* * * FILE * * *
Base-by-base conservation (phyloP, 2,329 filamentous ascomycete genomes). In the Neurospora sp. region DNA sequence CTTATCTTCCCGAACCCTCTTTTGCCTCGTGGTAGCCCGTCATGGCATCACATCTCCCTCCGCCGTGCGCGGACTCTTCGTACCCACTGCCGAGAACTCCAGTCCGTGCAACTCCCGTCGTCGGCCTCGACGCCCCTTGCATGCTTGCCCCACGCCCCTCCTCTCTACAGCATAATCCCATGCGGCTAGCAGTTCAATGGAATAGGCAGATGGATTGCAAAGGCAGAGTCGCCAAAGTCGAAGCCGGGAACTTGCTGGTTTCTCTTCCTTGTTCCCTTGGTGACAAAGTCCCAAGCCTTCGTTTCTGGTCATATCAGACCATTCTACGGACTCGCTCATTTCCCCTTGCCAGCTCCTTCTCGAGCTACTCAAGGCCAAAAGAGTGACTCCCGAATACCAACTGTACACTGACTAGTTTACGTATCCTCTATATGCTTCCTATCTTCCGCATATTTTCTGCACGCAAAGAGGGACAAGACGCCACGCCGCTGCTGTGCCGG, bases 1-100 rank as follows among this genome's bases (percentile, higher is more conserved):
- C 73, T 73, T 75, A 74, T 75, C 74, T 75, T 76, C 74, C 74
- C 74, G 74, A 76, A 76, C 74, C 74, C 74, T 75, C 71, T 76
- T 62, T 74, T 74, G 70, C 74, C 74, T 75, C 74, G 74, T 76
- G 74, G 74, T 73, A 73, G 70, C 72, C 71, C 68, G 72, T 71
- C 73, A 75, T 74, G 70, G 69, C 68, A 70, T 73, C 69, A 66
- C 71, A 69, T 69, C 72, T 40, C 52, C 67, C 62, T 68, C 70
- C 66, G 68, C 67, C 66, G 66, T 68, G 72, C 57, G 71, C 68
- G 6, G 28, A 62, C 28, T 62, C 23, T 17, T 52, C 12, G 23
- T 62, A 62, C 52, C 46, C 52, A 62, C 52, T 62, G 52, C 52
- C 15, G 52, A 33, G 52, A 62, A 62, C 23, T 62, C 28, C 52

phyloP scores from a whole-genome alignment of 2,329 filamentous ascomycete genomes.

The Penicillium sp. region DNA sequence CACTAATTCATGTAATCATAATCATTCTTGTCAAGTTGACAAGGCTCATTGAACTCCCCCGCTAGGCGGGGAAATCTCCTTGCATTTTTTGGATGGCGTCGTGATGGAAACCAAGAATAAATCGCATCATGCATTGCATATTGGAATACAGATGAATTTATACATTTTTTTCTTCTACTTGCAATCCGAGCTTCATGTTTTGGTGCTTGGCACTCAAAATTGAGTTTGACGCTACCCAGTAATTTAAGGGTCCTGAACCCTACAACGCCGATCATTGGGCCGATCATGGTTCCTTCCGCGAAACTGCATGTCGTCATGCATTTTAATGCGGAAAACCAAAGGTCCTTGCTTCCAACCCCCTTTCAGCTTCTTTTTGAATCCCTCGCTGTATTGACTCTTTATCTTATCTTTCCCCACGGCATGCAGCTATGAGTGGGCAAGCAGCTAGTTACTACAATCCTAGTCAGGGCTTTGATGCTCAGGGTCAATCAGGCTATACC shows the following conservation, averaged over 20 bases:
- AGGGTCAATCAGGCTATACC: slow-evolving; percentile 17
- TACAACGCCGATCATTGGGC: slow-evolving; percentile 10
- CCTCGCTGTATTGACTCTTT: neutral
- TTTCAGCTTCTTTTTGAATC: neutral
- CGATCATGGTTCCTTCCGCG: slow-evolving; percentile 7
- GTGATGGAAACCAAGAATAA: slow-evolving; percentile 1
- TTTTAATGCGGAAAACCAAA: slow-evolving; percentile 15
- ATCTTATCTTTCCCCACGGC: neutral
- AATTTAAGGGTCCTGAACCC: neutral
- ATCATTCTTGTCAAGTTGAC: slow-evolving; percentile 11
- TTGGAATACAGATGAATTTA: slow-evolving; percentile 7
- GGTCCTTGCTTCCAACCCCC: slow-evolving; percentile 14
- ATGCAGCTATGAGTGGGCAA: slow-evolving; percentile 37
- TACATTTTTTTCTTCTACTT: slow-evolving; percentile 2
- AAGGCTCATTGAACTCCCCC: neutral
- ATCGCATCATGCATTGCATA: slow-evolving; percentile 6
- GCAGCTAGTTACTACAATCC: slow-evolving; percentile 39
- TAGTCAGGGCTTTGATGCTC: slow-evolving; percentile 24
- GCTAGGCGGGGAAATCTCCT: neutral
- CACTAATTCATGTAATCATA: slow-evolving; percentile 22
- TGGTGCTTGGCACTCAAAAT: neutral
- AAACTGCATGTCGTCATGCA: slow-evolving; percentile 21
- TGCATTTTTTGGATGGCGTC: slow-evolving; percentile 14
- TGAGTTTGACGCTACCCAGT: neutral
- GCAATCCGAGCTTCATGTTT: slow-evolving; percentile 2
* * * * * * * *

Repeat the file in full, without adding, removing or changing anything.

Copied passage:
Base-by-base conservation (phyloP, 2,329 filamentous ascomycete genomes). In the Neurospora sp. region DNA sequence CTTATCTTCCCGAACCCTCTTTTGCCTCGTGGTAGCCCGTCATGGCATCACATCTCCCTCCGCCGTGCGCGGACTCTTCGTACCCACTGCCGAGAACTCCAGTCCGTGCAACTCCCGTCGTCGGCCTCGACGCCCCTTGCATGCTTGCCCCACGCCCCTCCTCTCTACAGCATAATCCCATGCGGCTAGCAGTTCAATGGAATAGGCAGATGGATTGCAAAGGCAGAGTCGCCAAAGTCGAAGCCGGGAACTTGCTGGTTTCTCTTCCTTGTTCCCTTGGTGACAAAGTCCCAAGCCTTCGTTTCTGGTCATATCAGACCATTCTACGGACTCGCTCATTTCCCCTTGCCAGCTCCTTCTCGAGCTACTCAAGGCCAAAAGAGTGACTCCCGAATACCAACTGTACACTGACTAGTTTACGTATCCTCTATATGCTTCCTATCTTCCGCATATTTTCTGCACGCAAAGAGGGACAAGACGCCACGCCGCTGCTGTGCCGG, bases 1-100 rank as follows among this genome's bases (percentile, higher is more conserved):
- C 73, T 73, T 75, A 74, T 75, C 74, T 75, T 76, C 74, C 74
- C 74, G 74, A 76, A 76, C 74, C 74, C 74, T 75, C 71, T 76
- T 62, T 74, T 74, G 70, C 74, C 74, T 75, C 74, G 74, T 76
- G 74, G 74, T 73, A 73, G 70, C 72, C 71, C 68, G 72, T 71
- C 73, A 75, T 74, G 70, G 69, C 68, A 70, T 73, C 69, A 66
- C 71, A 69, T 69, C 72, T 40, C 52, C 67, C 62, T 68, C 70
- C 66, G 68, C 67, C 66, G 66, T 68, G 72, C 57, G 71, C 68
- G 6, G 28, A 62, C 28, T 62, C 23, T 17, T 52, C 12, G 23
- T 62, A 62, C 52, C 46, C 52, A 62, C 52, T 62, G 52, C 52
- C 15, G 52, A 33, G 52, A 62, A 62, C 23, T 62, C 28, C 52

phyloP scores from a whole-genome alignment of 2,329 filamentous ascomycete genomes.

The Penicillium sp. region DNA sequence CACTAATTCATGTAATCATAATCATTCTTGTCAAGTTGACAAGGCTCATTGAACTCCCCCGCTAGGCGGGGAAATCTCCTTGCATTTTTTGGATGGCGTCGTGATGGAAACCAAGAATAAATCGCATCATGCATTGCATATTGGAATACAGATGAATTTATACATTTTTTTCTTCTACTTGCAATCCGAGCTTCATGTTTTGGTGCTTGGCACTCAAAATTGAGTTTGACGCTACCCAGTAATTTAAGGGTCCTGAACCCTACAACGCCGATCATTGGGCCGATCATGGTTCCTTCCGCGAAACTGCATGTCGTCATGCATTTTAATGCGGAAAACCAAAGGTCCTTGCTTCCAACCCCCTTTCAGCTTCTTTTTGAATCCCTCGCTGTATTGACTCTTTATCTTATCTTTCCCCACGGCATGCAGCTATGAGTGGGCAAGCAGCTAGTTACTACAATCCTAGTCAGGGCTTTGATGCTCAGGGTCAATCAGGCTATACC shows the following conservation, averaged over 20 bases:
- AGGGTCAATCAGGCTATACC: slow-evolving; percentile 17
- TACAACGCCGATCATTGGGC: slow-evolving; percentile 10
- CCTCGCTGTATTGACTCTTT: neutral
- TTTCAGCTTCTTTTTGAATC: neutral
- CGATCATGGTTCCTTCCGCG: slow-evolving; percentile 7
- GTGATGGAAACCAAGAATAA: slow-evolving; percentile 1
- TTTTAATGCGGAAAACCAAA: slow-evolving; percentile 15
- ATCTTATCTTTCCCCACGGC: neutral
- AATTTAAGGGTCCTGAACCC: neutral
- ATCATTCTTGTCAAGTTGAC: slow-evolving; percentile 11
- TTGGAATACAGATGAATTTA: slow-evolving; percentile 7
- GGTCCTTGCTTCCAACCCCC: slow-evolving; percentile 14
- ATGCAGCTATGAGTGGGCAA: slow-evolving; percentile 37
- TACATTTTTTTCTTCTACTT: slow-evolving; percentile 2
- AAGGCTCATTGAACTCCCCC: neutral
- ATCGCATCATGCATTGCATA: slow-evolving; percentile 6
- GCAGCTAGTTACTACAATCC: slow-evolving; percentile 39
- TAGTCAGGGCTTTGATGCTC: slow-evolving; percentile 24
- GCTAGGCGGGGAAATCTCCT: neutral
- CACTAATTCATGTAATCATA: slow-evolving; percentile 22
- TGGTGCTTGGCACTCAAAAT: neutral
- AAACTGCATGTCGTCATGCA: slow-evolving; percentile 21
- TGCATTTTTTGGATGGCGTC: slow-evolving; percentile 14
- TGAGTTTGACGCTACCCAGT: neutral
- GCAATCCGAGCTTCATGTTT: slow-evolving; percentile 2